If you have a touch of explorer in you and appreciate natural beauty, then grab a good pair of sneakers and a jug of water, and head north to Ausable Chasm in Keeseville, just an hour from Lake George. Called the "Grand Canyon of the East", Ausable Chasm is a masterpiece created by Mother Nature, a secret you’re not keyed into when you pull into the parking lot.
From the deck of the Welcome Center, Ausable Chasm looks simply like a majestic waterfall. Oh, how quickly things change as your tour guide unlocks the gate to the route that takes you 100 feet down to the banks of the rushing waters. If you’re lucky to get "Captain Kirk" Baughman as your guide, you won’t miss a piece of history or beauty this chasm has to offer. He has spent the last six years of his retirement giving tours. Roughly 50,000 annual visitors travel to the chasm, which was formed an estimated 500 million years ago.
"To me it’s a magical place. There’s natural history and human history," he said as we descend down the first of what looks like hundreds of steps to the bottom.
Baughman explained it simply, "The powerful water over the rock is what created the chasm."
To be more exact, the chasm was formed when natural faults in the earth’s surface began to slowly erode from glaciers. As time passed, the rushing water of the Ausable River began cutting its way into what’s called the "Potsdam" sandstone strata.
To see the impressive views of the deep rift, the new adventure tour takes visitors over bridges and through rocky trails. One of the first stops on the tour brings you face to face with the "Elephant’s Head."
"It’s a natural creation. The water wore it and left what looks like an elephant’s head," explained Baughman.
A little further downstream, you’ll encounter Hyde’s Cave which sits above the water level. It was created as a result of flood waters long ago, a sign of the ancient history inside this chasm. Upstream, you’ll see the ruins of a historic Nail Factory and, weather permitting, you will then continue into the mist of the powerful Rainbow Falls.
For a different perspective of the chasm, visitors can also take a walking tour on the other side of the river. The inner sanctum trail, which is lined with red pine and cedar trees, descends deep into the chasm for riverside views from bridges and walkways. Visitors can also stroll along the rim trail for spectacular views of the cliffs and caves. After about a mile into this walk, visitors encounter a refreshing break by hopping aboard a raft.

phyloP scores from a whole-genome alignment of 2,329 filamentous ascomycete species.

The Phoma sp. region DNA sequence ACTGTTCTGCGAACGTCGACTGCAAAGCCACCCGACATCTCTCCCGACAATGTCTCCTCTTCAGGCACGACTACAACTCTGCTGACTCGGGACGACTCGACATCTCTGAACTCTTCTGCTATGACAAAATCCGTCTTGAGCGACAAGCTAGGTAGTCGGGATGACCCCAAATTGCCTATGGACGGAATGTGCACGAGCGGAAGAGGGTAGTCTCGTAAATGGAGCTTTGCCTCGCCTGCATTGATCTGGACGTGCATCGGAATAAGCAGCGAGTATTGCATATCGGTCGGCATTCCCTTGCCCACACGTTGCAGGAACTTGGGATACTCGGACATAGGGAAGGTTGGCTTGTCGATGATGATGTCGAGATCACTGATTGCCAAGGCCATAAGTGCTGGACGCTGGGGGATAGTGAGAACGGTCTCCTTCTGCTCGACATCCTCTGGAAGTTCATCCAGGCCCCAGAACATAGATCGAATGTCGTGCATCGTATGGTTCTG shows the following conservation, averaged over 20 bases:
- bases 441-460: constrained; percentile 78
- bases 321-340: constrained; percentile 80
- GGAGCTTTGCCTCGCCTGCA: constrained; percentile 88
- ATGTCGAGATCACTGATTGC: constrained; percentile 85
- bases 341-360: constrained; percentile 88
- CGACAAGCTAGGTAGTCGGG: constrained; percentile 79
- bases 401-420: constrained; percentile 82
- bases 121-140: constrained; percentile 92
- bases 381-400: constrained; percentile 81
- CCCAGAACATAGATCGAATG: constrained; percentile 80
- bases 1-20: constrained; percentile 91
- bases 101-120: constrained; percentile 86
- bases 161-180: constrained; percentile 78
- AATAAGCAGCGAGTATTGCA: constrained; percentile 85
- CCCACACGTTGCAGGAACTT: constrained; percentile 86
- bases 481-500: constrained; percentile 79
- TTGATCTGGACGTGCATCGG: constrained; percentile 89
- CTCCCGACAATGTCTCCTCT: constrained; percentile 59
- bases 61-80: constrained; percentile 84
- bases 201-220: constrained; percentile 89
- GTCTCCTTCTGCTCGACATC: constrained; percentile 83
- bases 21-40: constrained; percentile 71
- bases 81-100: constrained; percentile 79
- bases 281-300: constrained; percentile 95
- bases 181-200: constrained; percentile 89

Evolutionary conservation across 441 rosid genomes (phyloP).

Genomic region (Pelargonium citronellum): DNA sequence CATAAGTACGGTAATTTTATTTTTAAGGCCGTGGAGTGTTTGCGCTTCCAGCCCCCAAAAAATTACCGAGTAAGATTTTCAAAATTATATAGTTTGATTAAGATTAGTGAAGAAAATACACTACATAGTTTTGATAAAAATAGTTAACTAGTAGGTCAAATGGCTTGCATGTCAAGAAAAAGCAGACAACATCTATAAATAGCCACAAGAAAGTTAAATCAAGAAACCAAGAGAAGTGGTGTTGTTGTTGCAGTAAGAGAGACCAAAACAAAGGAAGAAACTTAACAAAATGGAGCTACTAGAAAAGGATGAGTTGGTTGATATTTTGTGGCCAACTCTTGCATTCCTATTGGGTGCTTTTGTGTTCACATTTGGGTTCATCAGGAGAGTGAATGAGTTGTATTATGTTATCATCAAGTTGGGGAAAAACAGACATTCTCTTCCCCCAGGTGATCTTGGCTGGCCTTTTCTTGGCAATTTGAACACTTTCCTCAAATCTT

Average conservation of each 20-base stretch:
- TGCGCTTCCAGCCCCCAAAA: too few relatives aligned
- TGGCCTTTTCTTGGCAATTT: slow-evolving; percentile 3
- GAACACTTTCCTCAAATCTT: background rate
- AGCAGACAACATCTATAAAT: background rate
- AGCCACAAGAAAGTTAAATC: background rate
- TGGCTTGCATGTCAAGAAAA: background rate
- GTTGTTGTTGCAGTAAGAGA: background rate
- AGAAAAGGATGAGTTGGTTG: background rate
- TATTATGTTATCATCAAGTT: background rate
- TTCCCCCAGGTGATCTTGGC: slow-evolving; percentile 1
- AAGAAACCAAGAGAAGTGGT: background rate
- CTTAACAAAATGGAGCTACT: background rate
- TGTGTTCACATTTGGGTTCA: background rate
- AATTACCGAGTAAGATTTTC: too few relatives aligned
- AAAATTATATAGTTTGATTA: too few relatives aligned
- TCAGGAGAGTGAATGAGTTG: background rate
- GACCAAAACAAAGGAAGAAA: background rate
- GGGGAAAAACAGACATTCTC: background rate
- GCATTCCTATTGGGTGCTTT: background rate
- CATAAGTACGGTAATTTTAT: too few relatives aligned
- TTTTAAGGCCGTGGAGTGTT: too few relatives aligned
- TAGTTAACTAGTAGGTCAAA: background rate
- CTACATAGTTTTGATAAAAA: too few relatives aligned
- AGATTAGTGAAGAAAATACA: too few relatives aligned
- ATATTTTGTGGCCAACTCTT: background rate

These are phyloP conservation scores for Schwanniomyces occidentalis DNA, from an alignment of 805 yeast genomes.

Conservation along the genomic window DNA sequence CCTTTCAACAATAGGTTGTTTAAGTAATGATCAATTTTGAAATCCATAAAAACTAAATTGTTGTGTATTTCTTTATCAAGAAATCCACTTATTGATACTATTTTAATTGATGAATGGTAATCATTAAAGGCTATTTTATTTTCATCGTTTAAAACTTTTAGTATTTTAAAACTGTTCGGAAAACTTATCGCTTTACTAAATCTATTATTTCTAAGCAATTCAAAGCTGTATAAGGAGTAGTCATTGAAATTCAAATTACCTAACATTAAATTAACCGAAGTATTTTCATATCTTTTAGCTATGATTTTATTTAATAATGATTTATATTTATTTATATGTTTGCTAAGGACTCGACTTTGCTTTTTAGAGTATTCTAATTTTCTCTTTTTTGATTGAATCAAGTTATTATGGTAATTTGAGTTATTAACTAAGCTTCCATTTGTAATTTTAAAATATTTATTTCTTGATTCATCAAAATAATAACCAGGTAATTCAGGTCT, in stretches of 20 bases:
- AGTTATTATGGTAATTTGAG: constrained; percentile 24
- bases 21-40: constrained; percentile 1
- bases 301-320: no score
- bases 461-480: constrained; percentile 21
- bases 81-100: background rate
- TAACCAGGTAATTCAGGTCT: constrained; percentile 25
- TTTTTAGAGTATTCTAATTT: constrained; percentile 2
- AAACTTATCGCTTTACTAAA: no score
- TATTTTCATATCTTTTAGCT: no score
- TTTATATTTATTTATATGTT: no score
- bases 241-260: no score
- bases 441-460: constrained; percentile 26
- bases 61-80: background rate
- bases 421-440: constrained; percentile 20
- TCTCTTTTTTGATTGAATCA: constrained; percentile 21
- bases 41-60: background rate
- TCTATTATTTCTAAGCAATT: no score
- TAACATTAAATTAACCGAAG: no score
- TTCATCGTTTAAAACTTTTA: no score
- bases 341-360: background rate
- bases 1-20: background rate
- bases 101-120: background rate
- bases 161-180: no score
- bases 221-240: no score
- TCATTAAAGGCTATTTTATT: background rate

Said Baughman, "On the rafting tour, you’re floating along the narrowest and deepest part of the river." In the heat of the summer he said its one of the best ways to learn about the history.
After a long day on the trail and in the raft you can take a trolley back to the Welcome Center. Now it’s time to start planning your next adventure at another upstate underground beauty.
Howe Caverns is located in Howes Cave, east of Cobleskill and west of Albany, just off 1-88. Howe Caverns is a destination for kids and adults alike who have always wanted to see a cave up close. And you won’t be disappointed – it’s a living limestone cave 156-feet below the earth’s surface, carved by an underground river over the course of six-million years. If you think that sounds impressive, wait until you step inside.
"Every time I go down I see and experience something different," said Kathy Condon of Howe Caverns.
Once you head down in the elevator, your tour guide will lead you out through the main cavern under enormous boulders that hang overhead. On the walking tour, you will gaze at beautiful rock formations, like titans temple and the pipe organ, and head to the shores of the Lake of Venus. Here, you grab a boat ride and head into a sea of darkness that cloaks the natural beauty of the caves. On your trip back, you will stop at what’s called the "Bridal Altar". It’s named this because of the "lattice" heart that adorns it. Visitors are allowed to kneel at the altar, which has also been the site of nearly 600 underground weddings.
Howe Caverns, which attracts 160,000 visitors a year, was discovered in 1842, when Lester Howe wanted to know why, in the heat of the summer a cool breeze emerged from a spot on his neighbor’s land where his cows consistently grazed. When Howe went to investigate the area, he noticed the temperature was getting cooler. He then slowly moved aside a set of bushes where the cool air was coming from and found what’s called "Blowing Rock", known now as the entrance to the cave. Howe and his neighbor explored their find, then opened the cave to visitors the following year.
Since then, much has changed: elevators have been installed, as well as lighting and cement walkways. There are also plans to add a new hotel and indoor water park to the site, as well as rides and amusements, which include a zip line and alpine slide, all at an estimated price between $40-$50 million.
These additions will certainly fill a void, since, according to Condon people are always asking what else there is to do once they have toured the cave.
"We want to make this a destination, but the cave will always be the focal point."